"The American ambassador is the gate through which terrorism enters Iraq," says a banner hanging from the fence surrounding the tombs of Imam Hussein and Imam Abbas, among the most revered martyrs of the Shiite Muslim faith.
For three years, most of Iraq's Shiites welcomed -- or at least tolerated -- the U.S. presence here. In the weeks immediately after the American-led invasion, the mothers and sisters of Saddam Hussein's Shiite victims clutched clumps of dried earth as they wept over mass graves and thanked God for ending their oppression.
The Shiite acceptance of an American presence allowed troops to concentrate on putting down the insurgency in western Iraq, which is led by Sunni Muslim Arabs. With the exception of an uprising in mid-2004 by followers of radical cleric Muqtada Sadr, the south has been relatively quiet and peaceful under the sway of Grand Ayatollah Ali Sistani.
But now the mood has shifted. Perceived American missteps, a torrent of anti-U.S. propaganda and a recently emboldened Shiite sense of political prowess have coalesced to make the south a fertile breeding ground for antagonism toward America's presence.
The change has weakened the Bush administration's position and dimmed its hopes that Iraq's Shiites would counter the vehement anti-Americanism of their coreligionists across the border in Iran.
"There is an anger," said Jaffar Mohammed Asadi, spokesman for Ayatollah Mohammed Taqi Modaressi, a moderate and well-regarded cleric known more for his attempts to boost business in Karbala than for fiery anti-American speeches.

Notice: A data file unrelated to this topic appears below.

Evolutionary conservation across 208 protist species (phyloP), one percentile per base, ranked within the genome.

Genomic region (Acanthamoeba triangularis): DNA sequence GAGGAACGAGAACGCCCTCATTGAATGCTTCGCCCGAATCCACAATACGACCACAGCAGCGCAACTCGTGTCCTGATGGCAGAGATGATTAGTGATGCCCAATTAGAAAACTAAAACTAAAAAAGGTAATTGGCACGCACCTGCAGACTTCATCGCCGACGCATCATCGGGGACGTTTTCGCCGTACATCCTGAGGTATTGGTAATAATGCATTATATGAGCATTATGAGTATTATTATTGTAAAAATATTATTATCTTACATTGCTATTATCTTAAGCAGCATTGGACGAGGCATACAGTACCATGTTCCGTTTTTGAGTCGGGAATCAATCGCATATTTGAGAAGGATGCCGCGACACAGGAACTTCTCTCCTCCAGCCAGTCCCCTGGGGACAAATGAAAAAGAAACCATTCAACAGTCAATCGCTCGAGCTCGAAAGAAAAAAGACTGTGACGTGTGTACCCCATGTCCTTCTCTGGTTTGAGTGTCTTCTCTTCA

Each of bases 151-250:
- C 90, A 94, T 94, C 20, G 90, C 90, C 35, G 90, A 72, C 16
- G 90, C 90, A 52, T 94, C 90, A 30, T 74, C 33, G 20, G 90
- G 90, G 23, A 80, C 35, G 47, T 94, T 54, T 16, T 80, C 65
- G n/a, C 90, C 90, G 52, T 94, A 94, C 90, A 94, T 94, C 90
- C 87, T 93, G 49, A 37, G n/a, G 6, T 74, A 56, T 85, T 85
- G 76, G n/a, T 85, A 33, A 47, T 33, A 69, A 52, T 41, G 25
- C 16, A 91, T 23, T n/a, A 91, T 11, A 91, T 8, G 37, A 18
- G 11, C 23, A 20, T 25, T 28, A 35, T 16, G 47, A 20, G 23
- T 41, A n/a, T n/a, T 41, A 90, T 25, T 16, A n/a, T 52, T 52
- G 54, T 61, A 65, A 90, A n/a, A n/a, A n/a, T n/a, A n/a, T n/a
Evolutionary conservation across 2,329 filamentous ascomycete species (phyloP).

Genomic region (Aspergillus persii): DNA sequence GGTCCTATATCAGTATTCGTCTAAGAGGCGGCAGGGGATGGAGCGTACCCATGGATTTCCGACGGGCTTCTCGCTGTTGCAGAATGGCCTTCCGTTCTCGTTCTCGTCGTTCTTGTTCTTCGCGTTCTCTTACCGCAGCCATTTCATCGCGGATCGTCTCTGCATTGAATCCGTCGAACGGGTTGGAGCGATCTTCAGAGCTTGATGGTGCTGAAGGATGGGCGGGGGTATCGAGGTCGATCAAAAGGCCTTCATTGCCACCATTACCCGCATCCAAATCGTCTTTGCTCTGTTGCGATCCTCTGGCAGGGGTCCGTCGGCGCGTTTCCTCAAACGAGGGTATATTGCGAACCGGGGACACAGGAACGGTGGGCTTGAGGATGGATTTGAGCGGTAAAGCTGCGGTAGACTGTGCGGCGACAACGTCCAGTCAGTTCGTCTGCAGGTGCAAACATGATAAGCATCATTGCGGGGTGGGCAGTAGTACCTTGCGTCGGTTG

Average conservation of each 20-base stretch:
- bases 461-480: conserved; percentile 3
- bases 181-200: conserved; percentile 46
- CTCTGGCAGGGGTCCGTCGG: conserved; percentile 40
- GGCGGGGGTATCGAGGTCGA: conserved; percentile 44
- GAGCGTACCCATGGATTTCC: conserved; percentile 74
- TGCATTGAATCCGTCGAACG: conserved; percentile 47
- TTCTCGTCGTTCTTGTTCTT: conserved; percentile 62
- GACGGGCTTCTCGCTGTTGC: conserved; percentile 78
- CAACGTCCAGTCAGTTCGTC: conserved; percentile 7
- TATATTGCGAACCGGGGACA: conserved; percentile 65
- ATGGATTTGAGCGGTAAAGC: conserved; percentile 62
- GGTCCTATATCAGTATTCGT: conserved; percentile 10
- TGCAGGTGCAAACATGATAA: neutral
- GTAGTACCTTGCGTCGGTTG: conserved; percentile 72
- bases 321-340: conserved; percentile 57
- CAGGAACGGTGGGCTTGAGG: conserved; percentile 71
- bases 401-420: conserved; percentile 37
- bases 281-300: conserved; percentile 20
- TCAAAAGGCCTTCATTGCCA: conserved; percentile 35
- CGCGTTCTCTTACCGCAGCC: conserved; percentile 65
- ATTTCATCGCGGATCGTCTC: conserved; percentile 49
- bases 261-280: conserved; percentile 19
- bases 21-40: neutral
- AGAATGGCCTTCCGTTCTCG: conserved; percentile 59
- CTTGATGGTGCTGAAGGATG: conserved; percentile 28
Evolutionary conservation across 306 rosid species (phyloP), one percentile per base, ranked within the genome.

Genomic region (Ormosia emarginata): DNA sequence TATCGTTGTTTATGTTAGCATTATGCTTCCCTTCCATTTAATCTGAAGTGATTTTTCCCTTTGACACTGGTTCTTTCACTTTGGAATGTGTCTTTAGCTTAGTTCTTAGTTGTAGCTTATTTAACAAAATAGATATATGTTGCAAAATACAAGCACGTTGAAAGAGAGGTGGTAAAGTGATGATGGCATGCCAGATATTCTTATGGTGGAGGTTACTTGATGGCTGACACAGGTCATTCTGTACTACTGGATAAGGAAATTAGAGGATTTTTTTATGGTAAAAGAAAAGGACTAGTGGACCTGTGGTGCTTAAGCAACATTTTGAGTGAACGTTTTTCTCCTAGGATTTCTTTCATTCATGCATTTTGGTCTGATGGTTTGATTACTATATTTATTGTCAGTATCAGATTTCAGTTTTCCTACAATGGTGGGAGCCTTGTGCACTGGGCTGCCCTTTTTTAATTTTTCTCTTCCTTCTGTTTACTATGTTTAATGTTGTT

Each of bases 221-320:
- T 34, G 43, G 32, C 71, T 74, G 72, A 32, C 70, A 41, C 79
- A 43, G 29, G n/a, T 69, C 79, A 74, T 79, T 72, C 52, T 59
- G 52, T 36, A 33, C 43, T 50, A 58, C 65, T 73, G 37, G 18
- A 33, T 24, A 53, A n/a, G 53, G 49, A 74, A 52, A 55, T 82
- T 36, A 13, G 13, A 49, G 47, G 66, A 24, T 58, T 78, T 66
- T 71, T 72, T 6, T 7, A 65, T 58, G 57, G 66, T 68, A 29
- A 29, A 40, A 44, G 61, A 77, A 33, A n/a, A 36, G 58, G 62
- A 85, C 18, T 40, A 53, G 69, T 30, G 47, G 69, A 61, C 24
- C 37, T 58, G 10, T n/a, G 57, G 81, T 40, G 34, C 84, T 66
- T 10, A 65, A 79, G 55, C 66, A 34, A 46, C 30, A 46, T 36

"You can hear it in the slogans at Friday prayers: 'Death to America,' " he said. "They're burning American flags. They're saying, 'The Americans won't leave except by the funerals of their sons.' "
Several factors have combined to produce that Shiite fury.
Many Shiites think the U.S. betrayed them in 1991 when then-President George H.W. Bush called on Iraqis to rise up against Hussein but then took no action as the dictator mowed down an uprising in the south.
Moreover, nationalism is a strong current among Iraqi Shiites, and analysts say their anti-Western attitudes were sure to surface some day.
"We had a lot of grace period," said Graham E. Fuller, a former Mideast-based CIA operative now writing books about the region. "But essentially, no group in Iraq that aspires to rule with legitimacy can act in a way perceived as being pro-American."
Above all, however, the new Shiite attitude reflects the changed political reality of Iraq's south: Once the Shiites were weak; now they have power. Many say they no longer need the Americans.
In and around Karbala and Najaf -- the southern Iraqi cities that house the holiest shrines of Shiite Islam -- dozens of checkpoints are staffed by Shiite police officers and soldiers. The security has made the south much safer than Baghdad or heavily Sunni provinces. As U.S. forces struggle to recruit police officers and soldiers in Sunni areas, police in the southern Iraqi province of Muthanna on Wednesday proudly announced that they had busted a ring of drug dealers after a two-hour shootout.
"We agreed with Americans only at the point of removing Saddam Hussein," said Sheik Abu Mohammed Baghdadi, a cleric in Najaf who is close to Sistani. "The relationship ended at that point."
U.S. officials point to yet another factor in the souring of relations: what they describe as an intense propaganda campaign, some of which emanates from Iran, that seeks to paint American policy in the ugliest terms.
In interview after interview in Najaf and Karbala, Shiites adhered to a version of current events that magnified corruption and torture cases into pervasive abuses by the Americans and depicted U.S. Ambassador Zalmay Khalilzad, a Sunni born in Afghanistan, as anti-Shiite.
"We need to do a better job of explaining what we're doing, and some people are intentionally trying to mislead," Khalilzad said in a recent interview.